Marketing Automation – A Practical Approach

(Part 2)

Marketing Automation – a practical approach (part 2) will look more deeply at some of the aspects that were covered in part 1 of this series of articles looking at Marketing Automation, where we looked at a high-level view of the components that you will need to consider as part of your Marketing Automation journey. This time around we will try to arrive at a practical definition for Marketing Automation.

The Customer – The assumption here is that we all realise that putting the customer at the centre of your marketing activities is very important and no more so when automating. We want to remove the friction through a customer experience so careful consideration needs to be taken to ensure that customers do not get caught between multiple journeys so start to feel like cogwheels in the machine. You may have ideas about what your customer entry and exit points into the various journeys may be. Your customers may decide they have their own so think about all circumstances that could lead you to change a customer onto a different track. You may also decide that there are points where a customer should be removed entirely from automated processes and dealt with more personally and reinserted later. These could include the good cases such as VIP or high value product sales that you wish to protect, or the bad, such as fraud investigation. You can also use automation to break a process into smaller steps, collecting customer profile data in manageable chunks to increase journey completion rates for example.

Software and system processing – Obviously having a well-connected, easy to use and seamless technical solution is the ideal and there are many on offer. Whichever you use, you will need to understand and work with technical limitations. What options for example, are available for capturing your SMS responses (2-way, landing pages etc)? Identify the processes that can be automated now or what work is involved in automating the remainder. You may have to deal with manual parts of the process in the first instance but can use these intermediate results to justify further investment. Which parts of the process give the greatest benefit (time, de-risking, cost) and think about limitations around frequency, volume and functional capability. Depending on your organisation you may never be able to fully automate a process, e.g. Approval gates.Typical systems and software considerations will include:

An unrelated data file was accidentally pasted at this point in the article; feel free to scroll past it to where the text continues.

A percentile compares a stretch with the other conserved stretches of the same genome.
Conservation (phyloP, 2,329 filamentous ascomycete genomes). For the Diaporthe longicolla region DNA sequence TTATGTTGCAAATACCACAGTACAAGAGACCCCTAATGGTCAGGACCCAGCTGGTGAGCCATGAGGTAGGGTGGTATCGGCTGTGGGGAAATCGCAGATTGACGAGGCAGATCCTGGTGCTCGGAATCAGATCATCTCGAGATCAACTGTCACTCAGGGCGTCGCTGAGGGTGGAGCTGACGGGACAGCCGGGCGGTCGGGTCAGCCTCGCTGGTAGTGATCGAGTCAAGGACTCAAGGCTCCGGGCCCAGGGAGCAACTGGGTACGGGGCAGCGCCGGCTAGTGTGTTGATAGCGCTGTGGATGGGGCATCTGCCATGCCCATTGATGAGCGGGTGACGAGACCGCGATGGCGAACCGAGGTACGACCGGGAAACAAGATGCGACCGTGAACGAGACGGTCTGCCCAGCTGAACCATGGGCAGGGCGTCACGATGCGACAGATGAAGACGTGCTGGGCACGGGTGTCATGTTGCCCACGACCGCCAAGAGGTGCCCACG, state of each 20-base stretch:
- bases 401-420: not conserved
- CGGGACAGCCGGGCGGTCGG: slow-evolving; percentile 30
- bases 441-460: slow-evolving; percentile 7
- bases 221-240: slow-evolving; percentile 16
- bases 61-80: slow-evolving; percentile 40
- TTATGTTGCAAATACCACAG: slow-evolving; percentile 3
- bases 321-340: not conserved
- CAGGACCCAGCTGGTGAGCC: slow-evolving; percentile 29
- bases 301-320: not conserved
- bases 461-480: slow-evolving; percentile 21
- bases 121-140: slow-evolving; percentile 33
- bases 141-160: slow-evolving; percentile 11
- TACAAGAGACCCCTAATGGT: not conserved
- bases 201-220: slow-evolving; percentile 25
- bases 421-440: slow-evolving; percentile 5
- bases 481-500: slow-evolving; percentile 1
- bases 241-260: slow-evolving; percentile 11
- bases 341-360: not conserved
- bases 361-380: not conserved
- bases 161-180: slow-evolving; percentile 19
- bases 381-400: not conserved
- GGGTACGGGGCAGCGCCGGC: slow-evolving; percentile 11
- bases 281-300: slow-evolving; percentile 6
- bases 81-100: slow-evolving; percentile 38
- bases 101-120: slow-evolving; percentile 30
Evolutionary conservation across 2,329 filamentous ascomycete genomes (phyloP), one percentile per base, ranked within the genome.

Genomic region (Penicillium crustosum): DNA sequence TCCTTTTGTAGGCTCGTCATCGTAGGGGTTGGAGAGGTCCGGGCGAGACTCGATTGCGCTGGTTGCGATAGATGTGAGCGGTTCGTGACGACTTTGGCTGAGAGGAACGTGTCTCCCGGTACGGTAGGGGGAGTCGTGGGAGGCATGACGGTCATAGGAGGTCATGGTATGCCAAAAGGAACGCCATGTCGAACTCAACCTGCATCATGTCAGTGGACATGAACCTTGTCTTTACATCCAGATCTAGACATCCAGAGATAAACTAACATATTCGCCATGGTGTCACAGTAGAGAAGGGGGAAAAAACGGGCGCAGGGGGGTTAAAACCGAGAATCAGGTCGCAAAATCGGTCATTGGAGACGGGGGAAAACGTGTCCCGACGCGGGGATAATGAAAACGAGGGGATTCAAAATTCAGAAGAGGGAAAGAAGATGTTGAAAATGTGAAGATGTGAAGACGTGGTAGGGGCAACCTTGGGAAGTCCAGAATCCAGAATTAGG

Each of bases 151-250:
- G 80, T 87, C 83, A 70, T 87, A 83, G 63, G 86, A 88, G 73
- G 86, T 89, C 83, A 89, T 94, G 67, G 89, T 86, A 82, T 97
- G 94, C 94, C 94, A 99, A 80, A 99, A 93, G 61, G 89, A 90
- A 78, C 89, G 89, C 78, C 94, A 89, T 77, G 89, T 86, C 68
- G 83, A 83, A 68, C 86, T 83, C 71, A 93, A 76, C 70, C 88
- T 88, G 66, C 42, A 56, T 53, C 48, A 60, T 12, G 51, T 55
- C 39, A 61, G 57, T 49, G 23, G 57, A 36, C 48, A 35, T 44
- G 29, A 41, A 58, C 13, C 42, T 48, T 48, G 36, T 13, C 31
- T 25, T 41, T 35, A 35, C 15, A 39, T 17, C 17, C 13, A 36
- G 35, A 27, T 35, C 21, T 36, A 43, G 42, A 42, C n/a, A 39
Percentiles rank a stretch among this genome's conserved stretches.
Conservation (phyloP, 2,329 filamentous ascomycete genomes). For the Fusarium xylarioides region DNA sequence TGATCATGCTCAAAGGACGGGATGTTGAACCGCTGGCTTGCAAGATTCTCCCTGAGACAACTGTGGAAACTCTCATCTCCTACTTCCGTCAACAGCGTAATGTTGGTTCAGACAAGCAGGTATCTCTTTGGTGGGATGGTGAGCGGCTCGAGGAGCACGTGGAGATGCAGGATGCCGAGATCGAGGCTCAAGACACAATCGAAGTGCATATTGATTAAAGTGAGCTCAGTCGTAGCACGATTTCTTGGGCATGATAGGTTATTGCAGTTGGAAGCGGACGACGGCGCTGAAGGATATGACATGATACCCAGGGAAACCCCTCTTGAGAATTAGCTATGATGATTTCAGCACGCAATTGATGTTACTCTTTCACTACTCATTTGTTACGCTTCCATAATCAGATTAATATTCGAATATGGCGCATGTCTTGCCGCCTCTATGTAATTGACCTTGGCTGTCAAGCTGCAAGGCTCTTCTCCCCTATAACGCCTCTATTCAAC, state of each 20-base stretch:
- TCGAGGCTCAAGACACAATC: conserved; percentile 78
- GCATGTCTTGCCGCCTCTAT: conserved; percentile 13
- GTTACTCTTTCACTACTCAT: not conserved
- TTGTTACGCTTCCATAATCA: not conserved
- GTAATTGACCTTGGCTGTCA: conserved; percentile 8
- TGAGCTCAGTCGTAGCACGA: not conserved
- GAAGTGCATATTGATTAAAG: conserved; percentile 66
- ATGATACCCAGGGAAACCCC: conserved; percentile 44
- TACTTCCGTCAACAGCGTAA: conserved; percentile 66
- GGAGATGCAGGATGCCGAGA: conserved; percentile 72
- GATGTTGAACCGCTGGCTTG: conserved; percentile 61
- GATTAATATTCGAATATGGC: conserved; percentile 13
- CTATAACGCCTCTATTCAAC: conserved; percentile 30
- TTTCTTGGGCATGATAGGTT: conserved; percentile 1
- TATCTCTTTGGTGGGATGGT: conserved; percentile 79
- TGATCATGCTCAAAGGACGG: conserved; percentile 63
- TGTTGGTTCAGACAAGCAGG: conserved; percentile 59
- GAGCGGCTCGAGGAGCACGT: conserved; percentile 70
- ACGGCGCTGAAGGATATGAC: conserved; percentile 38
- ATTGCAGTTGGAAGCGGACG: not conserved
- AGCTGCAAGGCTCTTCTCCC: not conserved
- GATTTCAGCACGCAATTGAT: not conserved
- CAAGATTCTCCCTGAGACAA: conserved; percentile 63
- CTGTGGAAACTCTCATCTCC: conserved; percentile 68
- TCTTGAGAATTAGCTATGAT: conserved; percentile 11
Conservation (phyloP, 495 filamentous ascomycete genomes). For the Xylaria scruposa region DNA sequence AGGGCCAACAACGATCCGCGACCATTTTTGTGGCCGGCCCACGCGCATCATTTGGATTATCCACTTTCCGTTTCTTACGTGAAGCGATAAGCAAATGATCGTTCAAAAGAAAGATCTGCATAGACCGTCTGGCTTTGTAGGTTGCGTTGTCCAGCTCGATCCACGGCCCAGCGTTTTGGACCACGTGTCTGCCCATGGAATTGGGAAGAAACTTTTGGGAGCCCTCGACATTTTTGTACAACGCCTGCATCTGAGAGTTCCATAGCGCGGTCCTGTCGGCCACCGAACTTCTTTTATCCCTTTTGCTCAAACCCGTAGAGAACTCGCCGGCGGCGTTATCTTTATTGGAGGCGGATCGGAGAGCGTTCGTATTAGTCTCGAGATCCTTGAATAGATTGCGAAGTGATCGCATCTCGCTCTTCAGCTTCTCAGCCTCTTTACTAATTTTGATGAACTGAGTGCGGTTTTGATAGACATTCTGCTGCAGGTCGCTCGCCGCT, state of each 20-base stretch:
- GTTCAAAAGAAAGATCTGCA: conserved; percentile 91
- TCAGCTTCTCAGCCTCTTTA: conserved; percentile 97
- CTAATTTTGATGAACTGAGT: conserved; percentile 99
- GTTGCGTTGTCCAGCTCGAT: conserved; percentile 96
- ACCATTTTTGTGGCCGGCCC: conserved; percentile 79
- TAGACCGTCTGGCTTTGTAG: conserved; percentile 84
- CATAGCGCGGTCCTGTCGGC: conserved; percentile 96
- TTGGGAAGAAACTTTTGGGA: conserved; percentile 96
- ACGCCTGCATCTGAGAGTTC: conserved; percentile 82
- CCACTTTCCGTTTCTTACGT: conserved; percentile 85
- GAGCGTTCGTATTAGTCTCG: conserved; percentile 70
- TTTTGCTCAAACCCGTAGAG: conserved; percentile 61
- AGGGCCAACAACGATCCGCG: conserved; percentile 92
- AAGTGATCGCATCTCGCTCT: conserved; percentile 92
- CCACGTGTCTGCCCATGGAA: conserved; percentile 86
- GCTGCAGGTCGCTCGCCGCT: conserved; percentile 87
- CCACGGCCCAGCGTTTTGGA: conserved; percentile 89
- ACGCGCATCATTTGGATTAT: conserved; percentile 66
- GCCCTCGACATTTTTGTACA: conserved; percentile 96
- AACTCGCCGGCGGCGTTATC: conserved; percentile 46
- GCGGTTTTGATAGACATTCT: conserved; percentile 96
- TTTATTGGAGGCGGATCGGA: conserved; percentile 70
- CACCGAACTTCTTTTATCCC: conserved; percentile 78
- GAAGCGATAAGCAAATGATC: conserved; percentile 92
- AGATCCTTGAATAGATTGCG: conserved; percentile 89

Datamart population – ensuring data is up to date for further selection. What happens when these processes fail? How easy is it to restart a stalled customer journey?

Triggers for entry gates into customer journeys

Availability of data to identify exit points from customer journeys which in turn can be entry points to new journeys

Audience creation – who do you wish to contact

Transferring of data to/from channel providers (with enough information for them to know when to send)

Capture of contact points into data repository

Capture of customer response into data repository

  • Deliverability at the channel (did they see the message)
  • Response at the channel (did they open or click on anything
  • Response post-channel which is always the most difficult to capture as it potentially involves many more systems
  • (Did they order a product or sign up for a service)
  • Capture of customer behaviour into data repository
  • Preference Centre and opt-outs
  • Scheduler(s) – the clocks that keep the processes ticking

Reporting – the creation and distribution of data to allow decision makers to decide how current campaigns are working and what should be done to improve them. Important in the early stages of automation to justify investment in the program.

Notifications – to allow support teams to know that things are working well or otherwise.

Version Control
 – to allow existing journeys to play out while new versions are implemented.


Marketing Program – Your Marketing Program needs to take into account the various journeys a customer can undertake. What levels of parallelism do they afford? When should a customer enter the journey and at what points do they exit? What happens when they exit?

Think about the different types of activities including one-off fixed-point contacts (Birthday mailings, policy renewal etc) or entire customer life-stage (New customer onboarding to involve take up of a number of products and services). One approach is to determine the life stage segment a customer resides in and target any customer journeys to their current segment. Watch out for segment transitions and determine upfront what happens to current journeys a customer occupies. Over the top of this you will have journeys involving transactional processes – a website order, newsletter sign-up, mailbox full resolution etc. An additional layer to consider will be preference centres which will drive contact channels for each customer. These cover your outbound activities, but you also need to cover inbound as well. With the right systems and data stored you can also combine the two. Marketing activities can be added to a prioritised queue and depending on the channel, the top few can be scooped from the pile and presented to the customer when they visit your branch, call centre or ATM. Systems should be aligned so that however you are talking to a customer, the look and feel of a message is consistent.